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Microsoft takes ‘Project Sangam’ to Middle East and Africa

"Project Sangam" was commenced from Andhra Pradesh

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Cloud, gaming growth helps Microsoft log $29.1 bn in revenue. (Wikimedia commons)
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In a bid to bridge the widening skill gap, Microsoft on Monday announced expansion of the capabilities of its Cloud-powered “Project Sangam” to the Middle East and Africa.

Launched in India by Microsoft CEO Satya Nadella last year, “Project Sangam” is a Cloud-hosted platform that leverages Azure services and professional networking platform LinkedIn to support new entrants to the job market, enabling key stakeholders across the skilling ecosystem find the right talent.

Microsoft to pay $250,000 to help them catch chip bugs. Wikimedia Commons
Microsoft’s Sangam is a cloud-based platform. Wikimedia Commons

“Lack of skilled resources is one of the key issues that governments across the world are facing. There is an enormous scope for technology to come in to address the skill gap that exists in the workforce today,” Anil Bhansali, Corporate Vice President, Cloud & Enterprise, said in a statement.

Nadella launched “Project Sangam” to help the Indian government not only train but also assist people get jobs via LinkedIn that was acquired by the company for $26.2 billion in an all-cash deal in 2016. “Project Sangam” was commenced from Andhra Pradesh.

Also Read: Microsoft brings enhanced security features to Office 365

“‘Sangam’ is the first project that wields the combined strength of LinkedIn and Microsoft to tackle the challenge of how to provide every person the opportunity to skill themselves,” added Bhansali who is also Managing Director of Microsoft India (R&D) Private Limited. As part of the expansion, Microsoft South Africa and the Gauteng Provincial Government (GPG) have launched “Thint’iMillion”, an online mass learning system.

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The project was first launched in Andhra Pradesh. VOA

Part of the “Tshepo 1Million Digital Mass” learning programme, the “Thint’iMillion” programme will be deployed on “Project Sangam”, allowing young people to access content via an on-phone app (Android only), tablet mode (Windows and Android) as well as an interactive web portal. IANS

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Microsoft Begins Rolling Out Windows 10 October Update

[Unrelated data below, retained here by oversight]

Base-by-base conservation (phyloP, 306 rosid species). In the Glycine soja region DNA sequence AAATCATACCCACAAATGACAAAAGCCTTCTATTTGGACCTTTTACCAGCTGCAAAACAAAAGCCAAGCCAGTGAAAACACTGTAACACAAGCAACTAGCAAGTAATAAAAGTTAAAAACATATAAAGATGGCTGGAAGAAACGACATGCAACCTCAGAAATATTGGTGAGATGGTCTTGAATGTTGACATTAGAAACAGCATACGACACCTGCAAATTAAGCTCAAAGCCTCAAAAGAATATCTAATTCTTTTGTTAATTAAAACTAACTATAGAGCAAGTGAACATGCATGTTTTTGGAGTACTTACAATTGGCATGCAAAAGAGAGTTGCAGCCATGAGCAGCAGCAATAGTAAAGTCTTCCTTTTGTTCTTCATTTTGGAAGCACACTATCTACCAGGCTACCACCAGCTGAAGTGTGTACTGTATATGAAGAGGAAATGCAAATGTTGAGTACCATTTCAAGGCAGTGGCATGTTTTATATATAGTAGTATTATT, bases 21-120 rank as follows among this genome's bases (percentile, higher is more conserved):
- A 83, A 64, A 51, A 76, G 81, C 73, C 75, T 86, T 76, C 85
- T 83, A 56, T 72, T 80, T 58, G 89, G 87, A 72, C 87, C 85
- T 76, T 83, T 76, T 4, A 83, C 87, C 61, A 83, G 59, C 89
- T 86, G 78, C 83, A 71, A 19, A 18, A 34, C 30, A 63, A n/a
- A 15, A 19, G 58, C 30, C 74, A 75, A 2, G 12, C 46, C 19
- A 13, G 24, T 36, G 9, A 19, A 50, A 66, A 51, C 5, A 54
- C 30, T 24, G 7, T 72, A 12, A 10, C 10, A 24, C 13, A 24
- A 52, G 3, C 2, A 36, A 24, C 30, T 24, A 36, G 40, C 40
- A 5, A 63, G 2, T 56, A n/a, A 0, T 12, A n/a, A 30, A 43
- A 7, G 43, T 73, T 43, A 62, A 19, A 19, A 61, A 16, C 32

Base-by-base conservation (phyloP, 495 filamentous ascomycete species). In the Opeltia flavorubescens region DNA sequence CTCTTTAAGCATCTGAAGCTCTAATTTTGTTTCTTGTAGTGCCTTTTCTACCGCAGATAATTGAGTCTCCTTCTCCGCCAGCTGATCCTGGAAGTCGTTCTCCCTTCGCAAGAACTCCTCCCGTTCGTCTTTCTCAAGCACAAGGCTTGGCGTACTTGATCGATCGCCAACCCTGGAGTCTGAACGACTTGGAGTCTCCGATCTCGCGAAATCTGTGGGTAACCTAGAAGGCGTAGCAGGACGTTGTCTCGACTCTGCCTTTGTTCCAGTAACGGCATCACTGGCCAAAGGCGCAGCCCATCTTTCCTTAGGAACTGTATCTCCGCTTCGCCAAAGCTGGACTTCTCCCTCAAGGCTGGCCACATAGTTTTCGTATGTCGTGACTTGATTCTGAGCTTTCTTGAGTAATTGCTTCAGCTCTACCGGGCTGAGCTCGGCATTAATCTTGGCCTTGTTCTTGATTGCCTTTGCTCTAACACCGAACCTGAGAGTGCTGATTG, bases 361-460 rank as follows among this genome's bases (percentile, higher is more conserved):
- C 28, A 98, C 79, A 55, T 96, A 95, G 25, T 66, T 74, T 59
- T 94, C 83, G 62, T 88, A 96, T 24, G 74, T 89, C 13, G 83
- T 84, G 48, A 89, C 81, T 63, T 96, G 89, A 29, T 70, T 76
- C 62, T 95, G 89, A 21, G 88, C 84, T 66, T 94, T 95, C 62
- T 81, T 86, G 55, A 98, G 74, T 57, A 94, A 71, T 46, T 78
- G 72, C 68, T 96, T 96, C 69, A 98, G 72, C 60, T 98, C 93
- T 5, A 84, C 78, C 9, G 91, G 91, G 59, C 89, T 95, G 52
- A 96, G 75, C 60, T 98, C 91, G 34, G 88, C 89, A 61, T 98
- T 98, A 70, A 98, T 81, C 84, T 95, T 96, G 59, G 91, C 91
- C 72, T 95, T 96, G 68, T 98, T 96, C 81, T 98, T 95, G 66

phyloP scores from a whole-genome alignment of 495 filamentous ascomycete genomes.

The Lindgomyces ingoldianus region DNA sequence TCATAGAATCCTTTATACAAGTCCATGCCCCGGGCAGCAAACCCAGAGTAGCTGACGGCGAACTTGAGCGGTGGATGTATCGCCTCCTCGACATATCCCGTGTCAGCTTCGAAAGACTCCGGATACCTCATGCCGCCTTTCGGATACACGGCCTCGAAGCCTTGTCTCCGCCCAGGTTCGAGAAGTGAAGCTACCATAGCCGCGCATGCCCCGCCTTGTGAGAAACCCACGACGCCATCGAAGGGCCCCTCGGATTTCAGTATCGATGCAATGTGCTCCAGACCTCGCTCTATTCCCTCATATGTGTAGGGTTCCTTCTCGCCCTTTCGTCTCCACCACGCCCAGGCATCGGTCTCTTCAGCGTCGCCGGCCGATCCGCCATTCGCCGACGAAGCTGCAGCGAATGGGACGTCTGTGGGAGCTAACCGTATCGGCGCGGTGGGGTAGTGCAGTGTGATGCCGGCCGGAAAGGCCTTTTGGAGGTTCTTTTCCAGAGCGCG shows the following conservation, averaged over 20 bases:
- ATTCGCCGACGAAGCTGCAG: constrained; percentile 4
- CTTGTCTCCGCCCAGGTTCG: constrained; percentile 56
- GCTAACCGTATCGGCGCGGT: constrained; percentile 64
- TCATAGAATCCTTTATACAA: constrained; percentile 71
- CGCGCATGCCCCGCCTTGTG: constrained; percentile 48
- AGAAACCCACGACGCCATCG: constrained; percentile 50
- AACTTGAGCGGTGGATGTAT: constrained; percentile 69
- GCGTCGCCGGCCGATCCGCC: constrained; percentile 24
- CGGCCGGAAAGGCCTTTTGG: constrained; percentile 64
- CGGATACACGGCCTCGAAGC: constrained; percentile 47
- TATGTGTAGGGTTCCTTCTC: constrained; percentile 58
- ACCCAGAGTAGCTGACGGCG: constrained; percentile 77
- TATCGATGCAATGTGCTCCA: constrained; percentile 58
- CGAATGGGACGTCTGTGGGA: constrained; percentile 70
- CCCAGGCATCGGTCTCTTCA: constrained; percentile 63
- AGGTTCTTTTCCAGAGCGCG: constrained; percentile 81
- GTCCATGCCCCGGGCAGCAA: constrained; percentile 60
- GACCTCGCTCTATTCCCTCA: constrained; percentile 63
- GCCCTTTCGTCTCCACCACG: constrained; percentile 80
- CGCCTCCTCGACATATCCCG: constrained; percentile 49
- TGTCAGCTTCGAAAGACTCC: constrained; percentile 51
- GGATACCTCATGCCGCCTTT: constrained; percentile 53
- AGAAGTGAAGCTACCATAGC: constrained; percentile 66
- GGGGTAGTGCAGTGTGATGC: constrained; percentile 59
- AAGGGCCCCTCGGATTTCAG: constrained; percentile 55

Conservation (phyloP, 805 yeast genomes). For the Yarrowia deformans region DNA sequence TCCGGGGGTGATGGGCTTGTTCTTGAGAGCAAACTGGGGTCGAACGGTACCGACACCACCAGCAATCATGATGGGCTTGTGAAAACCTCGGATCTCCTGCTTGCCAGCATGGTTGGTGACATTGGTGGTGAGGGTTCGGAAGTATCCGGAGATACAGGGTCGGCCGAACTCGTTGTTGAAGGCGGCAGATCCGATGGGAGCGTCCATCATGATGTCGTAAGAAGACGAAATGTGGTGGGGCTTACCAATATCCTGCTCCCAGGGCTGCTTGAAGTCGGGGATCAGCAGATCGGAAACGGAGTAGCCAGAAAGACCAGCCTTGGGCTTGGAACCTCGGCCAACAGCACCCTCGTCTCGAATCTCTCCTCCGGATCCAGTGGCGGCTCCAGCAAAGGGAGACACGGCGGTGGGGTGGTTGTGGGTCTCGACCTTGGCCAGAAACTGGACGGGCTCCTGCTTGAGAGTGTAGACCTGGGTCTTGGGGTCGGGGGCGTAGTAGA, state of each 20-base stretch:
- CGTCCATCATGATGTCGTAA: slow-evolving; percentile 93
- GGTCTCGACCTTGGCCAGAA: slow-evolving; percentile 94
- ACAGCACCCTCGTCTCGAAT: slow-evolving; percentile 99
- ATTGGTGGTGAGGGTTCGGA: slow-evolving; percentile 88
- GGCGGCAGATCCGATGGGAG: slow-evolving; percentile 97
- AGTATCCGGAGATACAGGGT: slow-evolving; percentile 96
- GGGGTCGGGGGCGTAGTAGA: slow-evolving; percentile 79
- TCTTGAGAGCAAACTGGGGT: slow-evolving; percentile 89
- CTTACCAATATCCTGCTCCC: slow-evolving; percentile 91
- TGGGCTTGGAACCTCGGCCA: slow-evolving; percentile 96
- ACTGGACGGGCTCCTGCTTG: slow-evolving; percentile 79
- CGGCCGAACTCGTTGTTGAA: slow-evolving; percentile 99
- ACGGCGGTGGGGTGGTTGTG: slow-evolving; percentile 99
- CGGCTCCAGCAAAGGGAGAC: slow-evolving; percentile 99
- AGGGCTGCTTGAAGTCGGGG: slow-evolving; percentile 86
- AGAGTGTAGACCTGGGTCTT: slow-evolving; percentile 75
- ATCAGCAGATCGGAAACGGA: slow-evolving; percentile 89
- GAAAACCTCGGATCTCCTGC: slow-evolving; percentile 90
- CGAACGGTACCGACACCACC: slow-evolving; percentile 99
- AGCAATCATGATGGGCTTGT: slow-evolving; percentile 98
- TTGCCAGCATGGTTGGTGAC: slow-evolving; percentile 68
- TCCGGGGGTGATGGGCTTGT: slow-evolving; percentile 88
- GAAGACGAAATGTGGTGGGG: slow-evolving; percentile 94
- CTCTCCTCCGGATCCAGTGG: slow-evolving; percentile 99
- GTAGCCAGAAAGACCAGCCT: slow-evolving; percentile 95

However, the company has said the update might not get installed in a user's system if an issue is detected

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A sign for Microsoft is seen on a building in Cambridge. VOA

After a delay of more than a month, Microsoft has finally begun rolling out Windows 10 October 2018 Update, after being hit by bugs that caused the company to pull the update offline.

Microsoft has reportedly promised significant changes in the way it approaches quality issues, including better communication with its users.

“A number of Windows 10 users reported missing files after the update was released in early October. While Microsoft did re-release the update to beta testers, it has taken the company more than a month to fully test it and release it more generally today,” The Verge reported late on Tuesday.

According to the tech giant, the “data destroying” bug that delayed the release of the so called October 2018 Update has been thoroughly investigated.

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Microsoft resumes rolling out Windows 10 October Update. Pixabay

Windows 10 October 2018 Update will now reach Windows Update “for a small percentage of users, and people will need to seek it out by checking for updates for it to even be installed,” the report added.

However, the company has said the update might not get installed in a user’s system if an issue is detected.

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“If we detect that your device may have an issue, such as an application incompatibility, we will not install the update until that issue is resolved, even if you ‘Check for updates,’ so you avoid encountering any related problems,” John Cable, Director, Programme Management for Windows Servicing and Delivery was quoted as saying in the report. (IANS)